When a gamer purchases the Fear Not Personalization Pack, what does it do for the Call of Duty Endowment?

All proceeds received by Activision are donated directly to the Call of Duty Endowment, which means that it goes directly to helping place veterans into jobs. High quality employment is a real challenge for veterans, and one in three veterans are underemployed. That means they're not in jobs that really maximize their potential. The Endowment is not just about getting them into any job, it's about getting them into high quality employment, and that's something these funds will further enable. What’s really important is that every $504 we raise puts a veteran in a job.

Jason Heuser, who’s known for his political satire and video game art, was commissioned to create the original creative behind the Fear Not Personalization Pack and Premium Theme. The original image features FDR, Field Marshal Montgomery, and a few Easter Eggs—all celebrating the US-UK World War II partnership and the Call of Duty Endowment’s recent expansion to the United Kingdom to support British veterans finding meaningful employment.

Activision Games Blog: How did you get started creating the artwork that you've become known for?

Jason Heuser: I did them on a whim, actually. Back in early 2011, I was working as a security guard and I'd been making my portfolio tailor fit different studios to try to get jobs. I just kept getting rejections, and I wasn't getting any responses, so I got really frustrated and I was like, “I'm just going to draw something that's going to make me feel better, for now.” And I painted Abraham Lincoln on a Grizzly Bear.

I love history and I'm always watching documentaries, or movies, or something while I'm working. At that time, I was watching a whole series that PBS had made about the Presidents, so I was thought, “Ah, this'll be funny.” And I painted that, uploaded it, and went to bed. When I woke up the following morning and it had more views than all of the other pieces of art that I'd put on DeviantArt combined in one night.

I thought to myself, “Okay, well maybe people like this stuff and I don't understand why, but I'm going to keep going with it.” And that's pretty much what I've been doing ever since. I just keep doing what I think is fun and silly and people seem to respond to that and, they want to see more. So, that's how I've managed to make it work.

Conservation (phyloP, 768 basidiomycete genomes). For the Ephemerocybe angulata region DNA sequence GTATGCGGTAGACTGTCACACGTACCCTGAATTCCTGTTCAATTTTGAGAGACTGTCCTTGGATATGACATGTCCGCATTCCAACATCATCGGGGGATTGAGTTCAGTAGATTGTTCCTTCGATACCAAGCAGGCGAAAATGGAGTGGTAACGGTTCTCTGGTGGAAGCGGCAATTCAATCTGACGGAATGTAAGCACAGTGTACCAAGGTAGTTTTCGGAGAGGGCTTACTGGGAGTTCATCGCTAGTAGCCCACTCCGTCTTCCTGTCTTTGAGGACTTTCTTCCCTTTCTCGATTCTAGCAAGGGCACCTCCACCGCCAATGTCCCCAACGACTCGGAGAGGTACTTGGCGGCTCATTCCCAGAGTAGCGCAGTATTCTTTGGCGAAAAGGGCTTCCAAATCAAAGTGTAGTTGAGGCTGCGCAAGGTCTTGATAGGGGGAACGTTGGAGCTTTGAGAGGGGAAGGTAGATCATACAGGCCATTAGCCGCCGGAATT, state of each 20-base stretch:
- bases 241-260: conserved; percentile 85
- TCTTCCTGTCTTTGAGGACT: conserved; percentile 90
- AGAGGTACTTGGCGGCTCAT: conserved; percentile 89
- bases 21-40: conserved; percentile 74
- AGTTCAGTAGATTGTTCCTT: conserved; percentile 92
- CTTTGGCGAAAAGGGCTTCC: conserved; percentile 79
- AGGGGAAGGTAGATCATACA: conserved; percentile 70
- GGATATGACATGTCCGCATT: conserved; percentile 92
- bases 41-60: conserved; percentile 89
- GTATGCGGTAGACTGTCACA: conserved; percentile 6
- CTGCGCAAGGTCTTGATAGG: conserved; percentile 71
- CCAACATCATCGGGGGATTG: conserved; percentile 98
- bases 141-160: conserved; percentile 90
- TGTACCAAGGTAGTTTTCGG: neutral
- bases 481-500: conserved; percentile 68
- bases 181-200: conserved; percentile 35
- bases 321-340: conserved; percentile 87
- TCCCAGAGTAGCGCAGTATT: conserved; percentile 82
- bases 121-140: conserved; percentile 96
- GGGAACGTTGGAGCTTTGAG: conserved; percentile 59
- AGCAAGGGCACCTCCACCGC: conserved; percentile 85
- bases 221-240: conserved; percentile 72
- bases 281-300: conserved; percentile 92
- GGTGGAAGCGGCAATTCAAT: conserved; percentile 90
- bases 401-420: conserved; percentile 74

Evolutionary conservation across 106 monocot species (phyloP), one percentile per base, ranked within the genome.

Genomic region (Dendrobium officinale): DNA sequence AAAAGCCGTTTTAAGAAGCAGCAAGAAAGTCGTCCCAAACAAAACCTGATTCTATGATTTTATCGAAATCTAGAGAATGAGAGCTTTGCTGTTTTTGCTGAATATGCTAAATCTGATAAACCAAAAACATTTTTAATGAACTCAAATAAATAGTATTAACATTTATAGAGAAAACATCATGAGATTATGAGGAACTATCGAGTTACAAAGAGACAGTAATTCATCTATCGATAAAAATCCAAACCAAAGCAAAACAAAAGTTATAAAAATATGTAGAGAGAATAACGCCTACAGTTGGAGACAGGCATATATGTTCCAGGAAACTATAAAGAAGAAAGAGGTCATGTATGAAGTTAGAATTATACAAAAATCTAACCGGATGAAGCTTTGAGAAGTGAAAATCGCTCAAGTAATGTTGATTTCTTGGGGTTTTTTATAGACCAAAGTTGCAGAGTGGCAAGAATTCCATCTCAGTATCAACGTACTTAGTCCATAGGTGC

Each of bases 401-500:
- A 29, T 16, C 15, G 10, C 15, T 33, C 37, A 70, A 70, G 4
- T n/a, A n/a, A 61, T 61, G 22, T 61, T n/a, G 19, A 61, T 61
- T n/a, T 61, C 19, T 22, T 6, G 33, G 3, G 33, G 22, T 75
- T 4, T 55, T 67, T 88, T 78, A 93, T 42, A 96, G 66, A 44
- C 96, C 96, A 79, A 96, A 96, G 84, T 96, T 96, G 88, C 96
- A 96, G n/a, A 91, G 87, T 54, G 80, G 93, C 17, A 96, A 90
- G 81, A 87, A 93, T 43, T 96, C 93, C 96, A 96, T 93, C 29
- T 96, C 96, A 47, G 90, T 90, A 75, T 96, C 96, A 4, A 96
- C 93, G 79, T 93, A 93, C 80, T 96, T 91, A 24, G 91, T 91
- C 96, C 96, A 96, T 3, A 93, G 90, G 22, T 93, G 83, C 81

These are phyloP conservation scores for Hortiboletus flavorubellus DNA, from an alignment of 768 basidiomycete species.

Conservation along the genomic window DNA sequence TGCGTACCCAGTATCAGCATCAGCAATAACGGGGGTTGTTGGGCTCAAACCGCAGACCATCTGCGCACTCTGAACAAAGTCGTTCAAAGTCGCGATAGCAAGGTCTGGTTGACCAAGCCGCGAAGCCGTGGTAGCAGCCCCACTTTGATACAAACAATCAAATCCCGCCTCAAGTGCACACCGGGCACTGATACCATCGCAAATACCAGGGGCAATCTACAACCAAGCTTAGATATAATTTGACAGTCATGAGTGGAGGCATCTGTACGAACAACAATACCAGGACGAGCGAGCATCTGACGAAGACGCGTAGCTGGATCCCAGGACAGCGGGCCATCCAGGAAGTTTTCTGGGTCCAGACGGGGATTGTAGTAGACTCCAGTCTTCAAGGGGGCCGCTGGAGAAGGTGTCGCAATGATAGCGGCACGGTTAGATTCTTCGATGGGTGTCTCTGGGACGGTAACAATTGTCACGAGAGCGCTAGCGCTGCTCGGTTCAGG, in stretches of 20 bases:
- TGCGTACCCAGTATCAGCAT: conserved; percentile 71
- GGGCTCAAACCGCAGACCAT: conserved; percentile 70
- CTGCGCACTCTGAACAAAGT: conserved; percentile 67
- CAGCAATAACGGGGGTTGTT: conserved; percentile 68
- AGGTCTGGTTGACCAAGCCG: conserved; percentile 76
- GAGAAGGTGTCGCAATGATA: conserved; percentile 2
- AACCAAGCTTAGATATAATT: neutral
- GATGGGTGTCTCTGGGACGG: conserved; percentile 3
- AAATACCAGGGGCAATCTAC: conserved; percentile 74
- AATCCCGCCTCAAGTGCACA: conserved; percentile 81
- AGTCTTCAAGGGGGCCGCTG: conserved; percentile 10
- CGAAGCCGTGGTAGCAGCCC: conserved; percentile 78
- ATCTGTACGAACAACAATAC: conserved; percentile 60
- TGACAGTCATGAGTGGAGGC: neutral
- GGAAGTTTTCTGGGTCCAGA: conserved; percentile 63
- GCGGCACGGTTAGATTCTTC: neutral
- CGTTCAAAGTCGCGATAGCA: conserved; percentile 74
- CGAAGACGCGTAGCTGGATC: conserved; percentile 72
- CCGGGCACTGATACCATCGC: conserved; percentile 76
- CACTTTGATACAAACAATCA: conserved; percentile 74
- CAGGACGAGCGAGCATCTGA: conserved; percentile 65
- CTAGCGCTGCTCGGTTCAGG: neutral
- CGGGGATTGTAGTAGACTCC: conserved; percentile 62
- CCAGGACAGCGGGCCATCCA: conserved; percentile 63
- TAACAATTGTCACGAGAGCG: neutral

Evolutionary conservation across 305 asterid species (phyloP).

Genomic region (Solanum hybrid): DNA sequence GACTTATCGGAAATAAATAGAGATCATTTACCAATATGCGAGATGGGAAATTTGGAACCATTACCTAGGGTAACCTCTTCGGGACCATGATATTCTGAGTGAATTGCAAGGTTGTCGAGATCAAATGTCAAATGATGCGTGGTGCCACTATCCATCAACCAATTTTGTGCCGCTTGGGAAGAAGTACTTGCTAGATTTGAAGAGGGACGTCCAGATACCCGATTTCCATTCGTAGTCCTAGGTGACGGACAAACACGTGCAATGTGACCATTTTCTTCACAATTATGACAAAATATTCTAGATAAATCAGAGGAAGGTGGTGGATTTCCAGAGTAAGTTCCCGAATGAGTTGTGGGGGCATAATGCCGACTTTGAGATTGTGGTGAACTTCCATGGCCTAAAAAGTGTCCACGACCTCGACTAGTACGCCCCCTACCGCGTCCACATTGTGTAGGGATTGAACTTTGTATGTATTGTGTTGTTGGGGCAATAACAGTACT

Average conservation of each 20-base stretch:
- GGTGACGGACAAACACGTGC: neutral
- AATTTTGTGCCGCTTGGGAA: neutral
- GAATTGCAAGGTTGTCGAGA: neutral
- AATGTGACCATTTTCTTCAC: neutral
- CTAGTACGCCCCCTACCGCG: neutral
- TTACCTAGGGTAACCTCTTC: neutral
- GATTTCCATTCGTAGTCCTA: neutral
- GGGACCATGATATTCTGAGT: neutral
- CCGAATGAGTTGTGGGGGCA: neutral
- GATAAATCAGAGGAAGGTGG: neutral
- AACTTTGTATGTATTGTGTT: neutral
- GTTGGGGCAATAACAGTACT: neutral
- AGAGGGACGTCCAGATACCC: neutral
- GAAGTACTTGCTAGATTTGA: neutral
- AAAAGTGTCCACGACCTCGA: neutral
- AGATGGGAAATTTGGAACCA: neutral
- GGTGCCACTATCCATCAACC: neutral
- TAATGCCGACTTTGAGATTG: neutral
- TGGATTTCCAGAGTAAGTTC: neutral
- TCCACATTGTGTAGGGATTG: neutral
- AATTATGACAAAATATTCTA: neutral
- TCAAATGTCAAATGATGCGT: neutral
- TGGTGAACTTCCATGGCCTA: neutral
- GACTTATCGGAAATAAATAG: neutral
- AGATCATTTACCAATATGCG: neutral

What inspired your artwork for the Fear Not Personalization Pack?

There were a number of ideas originally, but working with the team we narrowed it down. I like working on cars and building cars, so having the opportunity to make some type of ridiculous vehicle and featuring it in the artwork was another goal, and that actually worked out.

One of the sketches I did that they ended up liking was one where I had this tank- car-vehicle thing. Then we worked on it from there to make it look more historically accurate. It’s meant to be a light troop carrier which would be for carrying a general or something. Or, in this case, the President of the United States.

It’s a great image, and I noticed there are plenty of Easter eggs hidden in the artwork.

Oh yeah. That's my favorite thing to do. Sometimes I get carried away and I have to make sure I get the rest of the project done, and then it's like, “Okay, now I have a whole day where I can just put Easter eggs in things that I've been thinking about the whole time.”

If you look around, you'll see that the license plate is period for New York. There's the bulldog with the star. That was just like a thing I made up, thinking of a Roosevelt decal. Well, it wouldn't be a decal then, it'd be painted back then. But it's also featured in FDR's hat, that little bulldog. That dog is meant to look a little bit like Teddy Roosevelt.

The Easter eggs are something I love doing. I love just going ham with the detail and getting in there and making stuff that most people will never see, but when somebody does see it, they're like, “My God. I never noticed that before. That's awesome.”

I love the little hint that FDR has taken down several Sasquatch.

So, a fun fact with that, that's a reference to the second painting I ever did with Teddy Roosevelt fighting Bigfoot. That’s meant to be a little call back to that, like the Roosevelt's are actually a family of Bigfoot hunters.

What does it mean for you to have your artwork featured in a Call of Duty game?

Oh, it's massive. This is a huge deal for my artwork. But the biggest thing for me is that I get to be featured in this game that I love and play, that all my friends play, so everybody knows it. And secondly, I get to feel good because I'm actually doing some good helping out with the Call of Duty Endowment as well. Not often do those two things happen where you get such an opportunity to be featured as an artist, and also to actually do some good.

Where can people find your artwork?

People can find me and get in touch with me on my website, my Twitter account or even on Etsy. And of course, DeviantArt is where I have most of my followers, so I have posted a lot of stuff on there.

The new Fear Not Personalization Pack retails for $4.99 in the Call of Duty: WWII in-game store and the Sony, Microsoft, and Steam online stores. Exclusive to PlayStation, a premium animated theme will also be available for $3.99. Additionally, PlayStation gamers also can purchase a bundled Fear Not Personalization Pack along with the previously released Bravery Personalization Pack and the animated Theme for Call of Duty: WWII, at a discounted retail cost of $9.99. All proceeds received by Activision from sales of these digital items to consumers will go toward Endowment programs dedicated to finding veterans high quality work. The Pack features an in-game Weapon Charm, a Monty Division Uniform, Viper Weapon Camo, two specialty Calling Cards, and two Emblems.

For more intel about Call of Duty: WWII, visit and follow @CallofDuty and @SHGames on Twitter.